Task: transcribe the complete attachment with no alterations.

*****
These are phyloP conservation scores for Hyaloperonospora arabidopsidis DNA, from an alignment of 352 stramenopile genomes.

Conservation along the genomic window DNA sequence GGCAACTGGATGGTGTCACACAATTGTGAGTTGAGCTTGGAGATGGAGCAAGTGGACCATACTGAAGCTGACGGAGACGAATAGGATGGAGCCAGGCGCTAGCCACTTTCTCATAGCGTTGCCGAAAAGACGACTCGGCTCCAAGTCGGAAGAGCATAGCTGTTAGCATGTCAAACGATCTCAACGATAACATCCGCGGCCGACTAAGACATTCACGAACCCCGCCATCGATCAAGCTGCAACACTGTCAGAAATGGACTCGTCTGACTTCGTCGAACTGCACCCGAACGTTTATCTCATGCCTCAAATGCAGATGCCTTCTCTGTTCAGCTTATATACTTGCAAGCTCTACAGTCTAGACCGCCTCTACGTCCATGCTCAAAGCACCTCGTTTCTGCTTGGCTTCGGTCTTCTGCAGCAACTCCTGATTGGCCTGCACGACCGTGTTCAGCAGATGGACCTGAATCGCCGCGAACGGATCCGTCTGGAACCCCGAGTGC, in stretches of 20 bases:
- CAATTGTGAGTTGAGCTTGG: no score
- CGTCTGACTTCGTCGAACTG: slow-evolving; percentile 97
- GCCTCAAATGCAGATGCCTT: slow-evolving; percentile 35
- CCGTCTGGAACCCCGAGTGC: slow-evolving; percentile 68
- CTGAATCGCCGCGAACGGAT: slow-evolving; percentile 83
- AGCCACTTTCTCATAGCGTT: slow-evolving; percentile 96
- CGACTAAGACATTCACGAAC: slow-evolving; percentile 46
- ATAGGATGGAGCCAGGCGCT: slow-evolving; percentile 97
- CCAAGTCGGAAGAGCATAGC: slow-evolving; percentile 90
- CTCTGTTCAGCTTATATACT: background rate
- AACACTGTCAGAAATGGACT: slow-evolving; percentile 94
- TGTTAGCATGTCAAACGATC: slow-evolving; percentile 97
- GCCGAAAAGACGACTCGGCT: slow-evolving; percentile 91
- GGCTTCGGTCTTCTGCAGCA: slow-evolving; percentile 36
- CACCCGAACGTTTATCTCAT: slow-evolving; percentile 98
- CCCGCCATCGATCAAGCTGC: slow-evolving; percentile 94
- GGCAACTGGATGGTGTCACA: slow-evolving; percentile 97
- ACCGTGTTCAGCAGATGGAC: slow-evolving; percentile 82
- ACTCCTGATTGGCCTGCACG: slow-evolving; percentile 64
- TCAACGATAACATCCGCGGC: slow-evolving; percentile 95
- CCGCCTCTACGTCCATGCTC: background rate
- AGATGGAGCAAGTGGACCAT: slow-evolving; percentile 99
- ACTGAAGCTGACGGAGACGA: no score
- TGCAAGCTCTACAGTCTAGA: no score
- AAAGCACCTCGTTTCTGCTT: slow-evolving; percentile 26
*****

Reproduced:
These are phyloP conservation scores for Hyaloperonospora arabidopsidis DNA, from an alignment of 352 stramenopile genomes.

Conservation along the genomic window DNA sequence GGCAACTGGATGGTGTCACACAATTGTGAGTTGAGCTTGGAGATGGAGCAAGTGGACCATACTGAAGCTGACGGAGACGAATAGGATGGAGCCAGGCGCTAGCCACTTTCTCATAGCGTTGCCGAAAAGACGACTCGGCTCCAAGTCGGAAGAGCATAGCTGTTAGCATGTCAAACGATCTCAACGATAACATCCGCGGCCGACTAAGACATTCACGAACCCCGCCATCGATCAAGCTGCAACACTGTCAGAAATGGACTCGTCTGACTTCGTCGAACTGCACCCGAACGTTTATCTCATGCCTCAAATGCAGATGCCTTCTCTGTTCAGCTTATATACTTGCAAGCTCTACAGTCTAGACCGCCTCTACGTCCATGCTCAAAGCACCTCGTTTCTGCTTGGCTTCGGTCTTCTGCAGCAACTCCTGATTGGCCTGCACGACCGTGTTCAGCAGATGGACCTGAATCGCCGCGAACGGATCCGTCTGGAACCCCGAGTGC, in stretches of 20 bases:
- CAATTGTGAGTTGAGCTTGG: no score
- CGTCTGACTTCGTCGAACTG: slow-evolving; percentile 97
- GCCTCAAATGCAGATGCCTT: slow-evolving; percentile 35
- CCGTCTGGAACCCCGAGTGC: slow-evolving; percentile 68
- CTGAATCGCCGCGAACGGAT: slow-evolving; percentile 83
- AGCCACTTTCTCATAGCGTT: slow-evolving; percentile 96
- CGACTAAGACATTCACGAAC: slow-evolving; percentile 46
- ATAGGATGGAGCCAGGCGCT: slow-evolving; percentile 97
- CCAAGTCGGAAGAGCATAGC: slow-evolving; percentile 90
- CTCTGTTCAGCTTATATACT: background rate
- AACACTGTCAGAAATGGACT: slow-evolving; percentile 94
- TGTTAGCATGTCAAACGATC: slow-evolving; percentile 97
- GCCGAAAAGACGACTCGGCT: slow-evolving; percentile 91
- GGCTTCGGTCTTCTGCAGCA: slow-evolving; percentile 36
- CACCCGAACGTTTATCTCAT: slow-evolving; percentile 98
- CCCGCCATCGATCAAGCTGC: slow-evolving; percentile 94
- GGCAACTGGATGGTGTCACA: slow-evolving; percentile 97
- ACCGTGTTCAGCAGATGGAC: slow-evolving; percentile 82
- ACTCCTGATTGGCCTGCACG: slow-evolving; percentile 64
- TCAACGATAACATCCGCGGC: slow-evolving; percentile 95
- CCGCCTCTACGTCCATGCTC: background rate
- AGATGGAGCAAGTGGACCAT: slow-evolving; percentile 99
- ACTGAAGCTGACGGAGACGA: no score
- TGCAAGCTCTACAGTCTAGA: no score
- AAAGCACCTCGTTTCTGCTT: slow-evolving; percentile 26